In the past 6 months I have gotten into photography and am really enjoying it and recently I decided I wanted to buy a higher quality DSLR camera because right now I’m just using and older FujiFilm FinePix S.
So I’m basically looking for something that comes with a 18-55 mm lens and is under $600 and a telephoto lens something like a 75-300 mm for $300 or under. My budget is limited unfortunately but I may be able to go a little over.
I’m not sure if this matters but I like taking pictures of landscapes,nature and wildlife but I also take pictures of just about everything those are just my main focuses.
If you want the no-brainers, go to your camera shop and ask for the Canon or Nikon in that price range.
If you want to live on the fringe a bit, Sony is making some really neat cameras right now that have a “pass-through” mirror… can’t remember what they call it offhand, but it means that the mirror element doesn’t need to flip out of the way when you take a shot. Opens up some theoretically better options for combatting blur, as well as having an always-on live mode.
I personally shoot a Canon T3i. The T5i should still be in that range and uses a touch-screen interface. I really like mine, but I probably would have been just as fine with the mid-range Nikon at the time, the d5100. I think the latest generation is the D5200, but I haven’t stayed on top of it.
18-55mm covers most range.
I would advise against a telephoto unless you feel that it is very, very crucial.
Considering that whether you get Nikon or Canon in the range, it’ll be cropped frame and lenses will shoot more zoomed in anyway.
If you’re ready to make a jump, I would actually save up a little more and go towards something like a Canon 7D or Nikon D7000. Or its updated equivalents.
I shoot with a D7000 and I will say that I shoot majority on a 50mm 1.8.
The 105mm I have an amazing lens but used solely for macro and sports/concerts.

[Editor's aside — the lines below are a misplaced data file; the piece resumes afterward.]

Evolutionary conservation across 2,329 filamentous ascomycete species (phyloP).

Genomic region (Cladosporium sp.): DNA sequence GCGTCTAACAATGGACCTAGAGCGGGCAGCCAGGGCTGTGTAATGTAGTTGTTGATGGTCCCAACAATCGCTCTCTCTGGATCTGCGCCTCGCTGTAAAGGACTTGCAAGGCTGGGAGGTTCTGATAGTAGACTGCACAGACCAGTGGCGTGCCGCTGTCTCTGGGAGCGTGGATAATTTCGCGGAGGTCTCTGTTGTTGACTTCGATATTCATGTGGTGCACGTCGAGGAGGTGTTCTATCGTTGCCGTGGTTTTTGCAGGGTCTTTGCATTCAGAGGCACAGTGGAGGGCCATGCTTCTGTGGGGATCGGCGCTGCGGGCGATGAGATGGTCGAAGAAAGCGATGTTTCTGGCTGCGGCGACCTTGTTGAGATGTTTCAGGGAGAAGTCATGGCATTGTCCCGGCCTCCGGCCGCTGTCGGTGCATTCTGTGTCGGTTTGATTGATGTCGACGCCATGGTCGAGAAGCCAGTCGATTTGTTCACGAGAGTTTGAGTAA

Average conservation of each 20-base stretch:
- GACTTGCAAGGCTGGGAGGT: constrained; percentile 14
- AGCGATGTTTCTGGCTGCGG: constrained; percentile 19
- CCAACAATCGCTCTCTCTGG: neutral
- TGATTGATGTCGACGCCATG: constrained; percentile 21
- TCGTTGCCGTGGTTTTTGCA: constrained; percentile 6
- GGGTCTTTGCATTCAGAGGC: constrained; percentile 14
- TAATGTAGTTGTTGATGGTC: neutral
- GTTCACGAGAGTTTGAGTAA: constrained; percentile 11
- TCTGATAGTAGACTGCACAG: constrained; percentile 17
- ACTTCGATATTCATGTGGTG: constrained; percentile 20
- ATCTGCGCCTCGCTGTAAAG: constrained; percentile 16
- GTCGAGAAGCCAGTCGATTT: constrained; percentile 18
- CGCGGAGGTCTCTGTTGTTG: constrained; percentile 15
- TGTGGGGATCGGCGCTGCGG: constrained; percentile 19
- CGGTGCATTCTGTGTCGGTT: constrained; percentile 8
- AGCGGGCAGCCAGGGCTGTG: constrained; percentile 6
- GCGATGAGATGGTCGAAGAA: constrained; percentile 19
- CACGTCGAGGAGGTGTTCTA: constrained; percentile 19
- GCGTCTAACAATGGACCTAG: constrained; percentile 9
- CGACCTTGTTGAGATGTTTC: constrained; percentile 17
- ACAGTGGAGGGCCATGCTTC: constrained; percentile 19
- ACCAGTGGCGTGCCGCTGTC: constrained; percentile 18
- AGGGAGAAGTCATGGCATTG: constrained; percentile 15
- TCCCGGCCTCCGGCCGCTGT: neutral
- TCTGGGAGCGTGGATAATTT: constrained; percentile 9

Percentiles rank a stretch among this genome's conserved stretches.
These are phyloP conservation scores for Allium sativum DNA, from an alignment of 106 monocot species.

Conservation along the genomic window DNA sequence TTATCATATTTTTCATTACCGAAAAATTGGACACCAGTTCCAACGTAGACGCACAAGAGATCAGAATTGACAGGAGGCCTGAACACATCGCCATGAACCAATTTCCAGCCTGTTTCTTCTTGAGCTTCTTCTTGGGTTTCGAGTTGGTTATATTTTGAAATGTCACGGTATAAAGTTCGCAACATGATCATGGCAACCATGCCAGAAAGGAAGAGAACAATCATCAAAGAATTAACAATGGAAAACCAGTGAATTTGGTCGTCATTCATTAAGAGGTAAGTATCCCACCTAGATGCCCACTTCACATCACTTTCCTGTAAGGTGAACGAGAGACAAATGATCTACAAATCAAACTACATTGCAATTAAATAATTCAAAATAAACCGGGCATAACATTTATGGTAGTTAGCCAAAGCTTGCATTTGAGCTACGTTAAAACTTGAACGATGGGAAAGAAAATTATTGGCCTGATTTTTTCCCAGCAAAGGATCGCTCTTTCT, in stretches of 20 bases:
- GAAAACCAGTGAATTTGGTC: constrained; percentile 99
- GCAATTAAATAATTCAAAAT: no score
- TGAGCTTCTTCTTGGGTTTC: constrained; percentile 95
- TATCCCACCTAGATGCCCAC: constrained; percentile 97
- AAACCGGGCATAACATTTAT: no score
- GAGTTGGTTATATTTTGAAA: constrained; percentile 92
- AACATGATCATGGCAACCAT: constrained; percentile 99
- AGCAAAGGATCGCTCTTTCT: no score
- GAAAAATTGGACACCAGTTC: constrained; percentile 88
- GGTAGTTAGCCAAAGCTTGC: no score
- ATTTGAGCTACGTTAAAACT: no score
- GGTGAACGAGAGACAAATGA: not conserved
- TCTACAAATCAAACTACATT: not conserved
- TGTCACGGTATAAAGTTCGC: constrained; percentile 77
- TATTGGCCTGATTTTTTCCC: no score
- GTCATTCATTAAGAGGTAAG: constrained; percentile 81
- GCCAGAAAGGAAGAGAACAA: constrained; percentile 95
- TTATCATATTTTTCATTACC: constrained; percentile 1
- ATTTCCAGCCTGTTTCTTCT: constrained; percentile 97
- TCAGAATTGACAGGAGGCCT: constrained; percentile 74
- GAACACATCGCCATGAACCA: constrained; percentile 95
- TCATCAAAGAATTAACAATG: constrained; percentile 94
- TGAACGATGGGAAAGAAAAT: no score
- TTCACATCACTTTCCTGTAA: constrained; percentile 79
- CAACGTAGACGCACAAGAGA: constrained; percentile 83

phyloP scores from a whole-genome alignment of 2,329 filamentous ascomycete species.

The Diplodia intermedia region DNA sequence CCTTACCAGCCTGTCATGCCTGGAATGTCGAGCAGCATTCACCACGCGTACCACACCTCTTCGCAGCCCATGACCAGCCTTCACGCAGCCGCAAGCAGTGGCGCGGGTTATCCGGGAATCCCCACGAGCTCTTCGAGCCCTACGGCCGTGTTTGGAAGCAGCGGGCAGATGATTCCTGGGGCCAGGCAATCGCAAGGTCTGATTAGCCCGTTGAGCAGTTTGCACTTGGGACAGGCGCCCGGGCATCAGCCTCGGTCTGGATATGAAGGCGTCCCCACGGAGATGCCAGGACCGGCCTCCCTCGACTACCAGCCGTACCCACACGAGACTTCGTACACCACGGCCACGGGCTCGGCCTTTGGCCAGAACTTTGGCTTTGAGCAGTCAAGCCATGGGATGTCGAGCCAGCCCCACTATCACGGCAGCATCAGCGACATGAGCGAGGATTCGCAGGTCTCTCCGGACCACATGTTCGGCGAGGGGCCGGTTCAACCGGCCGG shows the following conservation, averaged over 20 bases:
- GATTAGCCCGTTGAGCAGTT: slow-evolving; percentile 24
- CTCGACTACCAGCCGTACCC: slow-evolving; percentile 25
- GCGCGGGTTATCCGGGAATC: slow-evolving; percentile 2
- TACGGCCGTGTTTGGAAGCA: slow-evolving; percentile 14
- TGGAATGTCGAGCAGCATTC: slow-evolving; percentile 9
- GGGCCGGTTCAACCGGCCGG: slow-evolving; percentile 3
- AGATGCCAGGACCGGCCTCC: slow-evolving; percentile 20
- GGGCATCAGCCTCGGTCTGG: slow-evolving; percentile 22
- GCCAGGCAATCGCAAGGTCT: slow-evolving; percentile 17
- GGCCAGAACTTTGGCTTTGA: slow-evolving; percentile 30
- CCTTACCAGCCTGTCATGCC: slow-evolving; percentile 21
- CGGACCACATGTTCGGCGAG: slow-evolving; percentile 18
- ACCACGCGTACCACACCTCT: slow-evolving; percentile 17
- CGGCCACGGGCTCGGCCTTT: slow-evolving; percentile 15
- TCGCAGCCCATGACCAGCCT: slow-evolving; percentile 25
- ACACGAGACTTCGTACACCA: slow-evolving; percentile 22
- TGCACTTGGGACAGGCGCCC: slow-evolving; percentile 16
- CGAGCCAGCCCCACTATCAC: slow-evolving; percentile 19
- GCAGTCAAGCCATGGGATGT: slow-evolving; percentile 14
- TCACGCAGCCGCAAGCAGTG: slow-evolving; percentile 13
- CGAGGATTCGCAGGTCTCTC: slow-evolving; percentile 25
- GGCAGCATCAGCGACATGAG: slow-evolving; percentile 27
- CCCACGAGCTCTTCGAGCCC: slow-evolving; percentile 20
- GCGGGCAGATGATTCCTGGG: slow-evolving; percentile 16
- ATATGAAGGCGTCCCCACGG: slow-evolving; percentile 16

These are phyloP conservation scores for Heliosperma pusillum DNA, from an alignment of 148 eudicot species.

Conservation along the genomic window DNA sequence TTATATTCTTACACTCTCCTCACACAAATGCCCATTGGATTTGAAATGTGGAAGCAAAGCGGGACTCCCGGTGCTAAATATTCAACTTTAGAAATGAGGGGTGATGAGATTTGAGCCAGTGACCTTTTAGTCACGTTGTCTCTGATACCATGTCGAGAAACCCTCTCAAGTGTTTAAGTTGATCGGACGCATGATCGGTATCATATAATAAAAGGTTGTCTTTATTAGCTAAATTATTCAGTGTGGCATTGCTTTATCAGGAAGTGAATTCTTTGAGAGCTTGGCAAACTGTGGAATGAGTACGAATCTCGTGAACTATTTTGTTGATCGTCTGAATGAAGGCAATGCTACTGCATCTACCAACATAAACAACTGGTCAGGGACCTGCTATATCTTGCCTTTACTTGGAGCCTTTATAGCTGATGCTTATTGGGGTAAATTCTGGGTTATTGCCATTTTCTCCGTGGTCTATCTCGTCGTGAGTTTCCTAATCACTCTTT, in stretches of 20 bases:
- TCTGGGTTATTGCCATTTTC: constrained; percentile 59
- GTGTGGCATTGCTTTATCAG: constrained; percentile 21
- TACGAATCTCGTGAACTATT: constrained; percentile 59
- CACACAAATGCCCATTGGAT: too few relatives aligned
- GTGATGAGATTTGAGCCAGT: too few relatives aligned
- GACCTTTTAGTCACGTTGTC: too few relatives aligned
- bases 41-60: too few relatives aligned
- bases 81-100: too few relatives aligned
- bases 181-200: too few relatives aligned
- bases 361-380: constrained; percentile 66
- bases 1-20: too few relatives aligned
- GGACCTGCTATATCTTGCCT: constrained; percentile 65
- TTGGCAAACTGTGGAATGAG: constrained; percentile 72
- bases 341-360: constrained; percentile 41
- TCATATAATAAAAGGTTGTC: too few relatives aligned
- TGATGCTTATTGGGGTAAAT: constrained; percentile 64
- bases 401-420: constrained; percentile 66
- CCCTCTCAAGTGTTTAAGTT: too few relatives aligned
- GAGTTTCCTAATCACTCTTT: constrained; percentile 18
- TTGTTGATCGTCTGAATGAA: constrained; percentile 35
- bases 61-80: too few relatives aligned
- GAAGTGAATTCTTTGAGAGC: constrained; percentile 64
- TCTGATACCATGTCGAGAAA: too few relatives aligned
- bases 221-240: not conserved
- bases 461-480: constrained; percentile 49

Once you start shooting prime, you will not want to go back to zoom lenses.
Thanks to Greg I’ll have a little post here too. I have a Sony Alpha 350. For me (not exactly an expert) this thing is a treat. It does indeed have a mirror flip between LCD display and viewfinder, has really good rapid shot modes, a 14.something MPixel CCD and really good lens accessories. It’ll probably come close to your budget, but I’m not sure what they currently run at. The only thing that isn’t so brilliant is the white balance process (at least this is what reviews tell me). The Sony Alpha series stacks up well supposedly with the Nikon type varieties. The other thing that I love is that I’ve had this camera ever since it was first released, like 4 years or so, and have no problem with battery life or any other ‘redundancy’ one so often encouters in technology of this age. Having said all of that I don’t have the experience of someone like Snafu, but based on this camera I wouldn’t retreat to Nikon or Canon in the future unless there were extreme benefits.
I agree with most of what is said here! But I’d say lean towards a 60d or 70d or nikon d90 or d7000 and wait on a 7d just because that is a more advanced camera if you are new to DSLRs it is a lot of camera (although it is one of my favorites. But still its way more camera then a beginner DSLR user needs and shooting it in green box mode is such a waste!).
But nick is spot in once you learn to use a prime you’ll not want to go back to a zoom unless you are shooting nature or something that really requires a zoom (but even then a prime is the bees knees 8) ).
The 50 1.8 is a great lens but for just a little more I’d look at the 40mm pancake lens it is 100x the lens the 50 1.8 is we are talking near L quality sharpness on that 40mm pancake.
It is in a league far beyond the 50mm plus if you are planning on doing video work the canon 40mm 2.8 has the stm motor in it and that was specifically designed for video work and focuses very silently and doesn’t interfere with video nearly as bad as the 50 1.8 or others will.
That agains heavily on your subject matter of choice, I’d not likely want an 18-55 or 18-105 at the zoo or if I was shooting birds. But if I’m filming yoyoers or doing general walk around lenses then I’d choice the 18-55 or 105.
Also telephotos have a great place in architecture if you are wanting to capture the best features of a building the. Implying its bigness or just want a small abstract close up.
To say telephotos aren’t much use in daily photography is slightly shortsighted, it just depends on desired results honestly.
Sony has really come along way with their DSLR bodies in the last 5-6 years and especially in the last 2-3 things have moved extremely fast but that Sony alpha you have is a great camera, and white balance can be fixed in post so even that’s truly not a big deal .
Snafu, I was actually trying to say that telephoto lenses ARE useful and it’s not silly for the original poster to want one. Especially considering they want to do landscapes. I was just giving a nod to the fact that not everyone needs one; but I think this poster could use one!